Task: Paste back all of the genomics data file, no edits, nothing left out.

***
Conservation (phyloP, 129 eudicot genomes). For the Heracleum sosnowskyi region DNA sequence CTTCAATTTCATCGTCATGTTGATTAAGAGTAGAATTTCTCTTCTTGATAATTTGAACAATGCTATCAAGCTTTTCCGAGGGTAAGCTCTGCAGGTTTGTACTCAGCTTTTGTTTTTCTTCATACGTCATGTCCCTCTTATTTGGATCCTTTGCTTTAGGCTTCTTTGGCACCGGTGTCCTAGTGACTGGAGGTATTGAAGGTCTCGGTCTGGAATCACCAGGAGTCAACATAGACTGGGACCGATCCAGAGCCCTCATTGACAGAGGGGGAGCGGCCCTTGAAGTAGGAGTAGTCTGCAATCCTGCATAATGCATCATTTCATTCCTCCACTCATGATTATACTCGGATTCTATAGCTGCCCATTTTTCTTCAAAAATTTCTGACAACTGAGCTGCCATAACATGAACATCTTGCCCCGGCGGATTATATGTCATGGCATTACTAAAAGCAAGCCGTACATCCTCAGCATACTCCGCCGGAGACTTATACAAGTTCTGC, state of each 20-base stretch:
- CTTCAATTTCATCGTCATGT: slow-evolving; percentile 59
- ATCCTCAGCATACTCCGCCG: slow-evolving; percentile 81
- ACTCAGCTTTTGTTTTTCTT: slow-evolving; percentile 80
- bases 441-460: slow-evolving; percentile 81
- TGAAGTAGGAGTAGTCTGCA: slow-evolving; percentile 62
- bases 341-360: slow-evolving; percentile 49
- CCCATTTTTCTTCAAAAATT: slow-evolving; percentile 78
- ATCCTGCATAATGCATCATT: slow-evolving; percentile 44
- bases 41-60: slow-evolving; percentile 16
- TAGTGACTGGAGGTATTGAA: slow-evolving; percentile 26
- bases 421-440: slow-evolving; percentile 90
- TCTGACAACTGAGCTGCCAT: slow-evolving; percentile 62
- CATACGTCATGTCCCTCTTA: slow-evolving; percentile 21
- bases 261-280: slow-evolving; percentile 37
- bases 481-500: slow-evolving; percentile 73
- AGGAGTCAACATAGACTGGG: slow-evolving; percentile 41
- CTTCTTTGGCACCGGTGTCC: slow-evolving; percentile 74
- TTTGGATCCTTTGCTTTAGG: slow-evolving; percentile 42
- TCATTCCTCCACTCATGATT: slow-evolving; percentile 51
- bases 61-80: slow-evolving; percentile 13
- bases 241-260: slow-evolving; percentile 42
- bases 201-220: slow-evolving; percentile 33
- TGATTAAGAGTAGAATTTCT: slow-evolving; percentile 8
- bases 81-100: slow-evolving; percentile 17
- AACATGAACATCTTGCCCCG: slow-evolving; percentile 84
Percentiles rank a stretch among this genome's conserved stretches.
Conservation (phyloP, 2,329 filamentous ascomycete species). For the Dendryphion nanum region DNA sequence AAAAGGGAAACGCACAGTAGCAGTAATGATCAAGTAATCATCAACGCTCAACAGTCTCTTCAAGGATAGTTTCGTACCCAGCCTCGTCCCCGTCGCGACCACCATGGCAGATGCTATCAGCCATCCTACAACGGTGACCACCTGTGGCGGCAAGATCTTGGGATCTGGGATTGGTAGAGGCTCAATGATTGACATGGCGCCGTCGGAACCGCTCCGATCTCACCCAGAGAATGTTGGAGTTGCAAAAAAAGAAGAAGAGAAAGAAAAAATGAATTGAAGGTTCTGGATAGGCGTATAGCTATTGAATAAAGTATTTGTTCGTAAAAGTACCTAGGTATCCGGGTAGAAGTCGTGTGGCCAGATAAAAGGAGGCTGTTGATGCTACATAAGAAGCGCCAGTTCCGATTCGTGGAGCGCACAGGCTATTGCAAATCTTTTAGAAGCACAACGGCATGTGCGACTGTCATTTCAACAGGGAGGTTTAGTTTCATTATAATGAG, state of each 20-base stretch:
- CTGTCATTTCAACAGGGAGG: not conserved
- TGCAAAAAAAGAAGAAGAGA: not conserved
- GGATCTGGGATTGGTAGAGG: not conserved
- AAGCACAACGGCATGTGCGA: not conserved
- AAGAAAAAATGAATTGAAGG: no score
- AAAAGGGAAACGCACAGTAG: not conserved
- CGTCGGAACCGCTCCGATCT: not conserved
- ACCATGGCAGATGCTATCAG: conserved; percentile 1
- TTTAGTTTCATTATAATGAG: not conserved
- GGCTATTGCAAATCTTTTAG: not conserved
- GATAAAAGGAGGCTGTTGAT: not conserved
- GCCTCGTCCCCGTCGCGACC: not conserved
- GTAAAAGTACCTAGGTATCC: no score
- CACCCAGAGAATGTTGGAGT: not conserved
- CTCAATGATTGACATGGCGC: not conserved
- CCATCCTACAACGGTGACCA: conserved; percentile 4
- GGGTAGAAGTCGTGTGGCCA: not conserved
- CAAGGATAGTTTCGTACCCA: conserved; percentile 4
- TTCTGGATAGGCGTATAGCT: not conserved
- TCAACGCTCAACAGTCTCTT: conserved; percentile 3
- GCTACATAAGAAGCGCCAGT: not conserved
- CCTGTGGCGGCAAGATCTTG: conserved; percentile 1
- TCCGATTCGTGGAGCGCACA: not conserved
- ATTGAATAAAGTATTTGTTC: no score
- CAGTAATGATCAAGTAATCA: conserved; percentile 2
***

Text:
Conservation (phyloP, 129 eudicot genomes). For the Heracleum sosnowskyi region DNA sequence CTTCAATTTCATCGTCATGTTGATTAAGAGTAGAATTTCTCTTCTTGATAATTTGAACAATGCTATCAAGCTTTTCCGAGGGTAAGCTCTGCAGGTTTGTACTCAGCTTTTGTTTTTCTTCATACGTCATGTCCCTCTTATTTGGATCCTTTGCTTTAGGCTTCTTTGGCACCGGTGTCCTAGTGACTGGAGGTATTGAAGGTCTCGGTCTGGAATCACCAGGAGTCAACATAGACTGGGACCGATCCAGAGCCCTCATTGACAGAGGGGGAGCGGCCCTTGAAGTAGGAGTAGTCTGCAATCCTGCATAATGCATCATTTCATTCCTCCACTCATGATTATACTCGGATTCTATAGCTGCCCATTTTTCTTCAAAAATTTCTGACAACTGAGCTGCCATAACATGAACATCTTGCCCCGGCGGATTATATGTCATGGCATTACTAAAAGCAAGCCGTACATCCTCAGCATACTCCGCCGGAGACTTATACAAGTTCTGC, state of each 20-base stretch:
- CTTCAATTTCATCGTCATGT: slow-evolving; percentile 59
- ATCCTCAGCATACTCCGCCG: slow-evolving; percentile 81
- ACTCAGCTTTTGTTTTTCTT: slow-evolving; percentile 80
- bases 441-460: slow-evolving; percentile 81
- TGAAGTAGGAGTAGTCTGCA: slow-evolving; percentile 62
- bases 341-360: slow-evolving; percentile 49
- CCCATTTTTCTTCAAAAATT: slow-evolving; percentile 78
- ATCCTGCATAATGCATCATT: slow-evolving; percentile 44
- bases 41-60: slow-evolving; percentile 16
- TAGTGACTGGAGGTATTGAA: slow-evolving; percentile 26
- bases 421-440: slow-evolving; percentile 90
- TCTGACAACTGAGCTGCCAT: slow-evolving; percentile 62
- CATACGTCATGTCCCTCTTA: slow-evolving; percentile 21
- bases 261-280: slow-evolving; percentile 37
- bases 481-500: slow-evolving; percentile 73
- AGGAGTCAACATAGACTGGG: slow-evolving; percentile 41
- CTTCTTTGGCACCGGTGTCC: slow-evolving; percentile 74
- TTTGGATCCTTTGCTTTAGG: slow-evolving; percentile 42
- TCATTCCTCCACTCATGATT: slow-evolving; percentile 51
- bases 61-80: slow-evolving; percentile 13
- bases 241-260: slow-evolving; percentile 42
- bases 201-220: slow-evolving; percentile 33
- TGATTAAGAGTAGAATTTCT: slow-evolving; percentile 8
- bases 81-100: slow-evolving; percentile 17
- AACATGAACATCTTGCCCCG: slow-evolving; percentile 84
Percentiles rank a stretch among this genome's conserved stretches.
Conservation (phyloP, 2,329 filamentous ascomycete species). For the Dendryphion nanum region DNA sequence AAAAGGGAAACGCACAGTAGCAGTAATGATCAAGTAATCATCAACGCTCAACAGTCTCTTCAAGGATAGTTTCGTACCCAGCCTCGTCCCCGTCGCGACCACCATGGCAGATGCTATCAGCCATCCTACAACGGTGACCACCTGTGGCGGCAAGATCTTGGGATCTGGGATTGGTAGAGGCTCAATGATTGACATGGCGCCGTCGGAACCGCTCCGATCTCACCCAGAGAATGTTGGAGTTGCAAAAAAAGAAGAAGAGAAAGAAAAAATGAATTGAAGGTTCTGGATAGGCGTATAGCTATTGAATAAAGTATTTGTTCGTAAAAGTACCTAGGTATCCGGGTAGAAGTCGTGTGGCCAGATAAAAGGAGGCTGTTGATGCTACATAAGAAGCGCCAGTTCCGATTCGTGGAGCGCACAGGCTATTGCAAATCTTTTAGAAGCACAACGGCATGTGCGACTGTCATTTCAACAGGGAGGTTTAGTTTCATTATAATGAG, state of each 20-base stretch:
- CTGTCATTTCAACAGGGAGG: not conserved
- TGCAAAAAAAGAAGAAGAGA: not conserved
- GGATCTGGGATTGGTAGAGG: not conserved
- AAGCACAACGGCATGTGCGA: not conserved
- AAGAAAAAATGAATTGAAGG: no score
- AAAAGGGAAACGCACAGTAG: not conserved
- CGTCGGAACCGCTCCGATCT: not conserved
- ACCATGGCAGATGCTATCAG: conserved; percentile 1
- TTTAGTTTCATTATAATGAG: not conserved
- GGCTATTGCAAATCTTTTAG: not conserved
- GATAAAAGGAGGCTGTTGAT: not conserved
- GCCTCGTCCCCGTCGCGACC: not conserved
- GTAAAAGTACCTAGGTATCC: no score
- CACCCAGAGAATGTTGGAGT: not conserved
- CTCAATGATTGACATGGCGC: not conserved
- CCATCCTACAACGGTGACCA: conserved; percentile 4
- GGGTAGAAGTCGTGTGGCCA: not conserved
- CAAGGATAGTTTCGTACCCA: conserved; percentile 4
- TTCTGGATAGGCGTATAGCT: not conserved
- TCAACGCTCAACAGTCTCTT: conserved; percentile 3
- GCTACATAAGAAGCGCCAGT: not conserved
- CCTGTGGCGGCAAGATCTTG: conserved; percentile 1
- TCCGATTCGTGGAGCGCACA: not conserved
- ATTGAATAAAGTATTTGTTC: no score
- CAGTAATGATCAAGTAATCA: conserved; percentile 2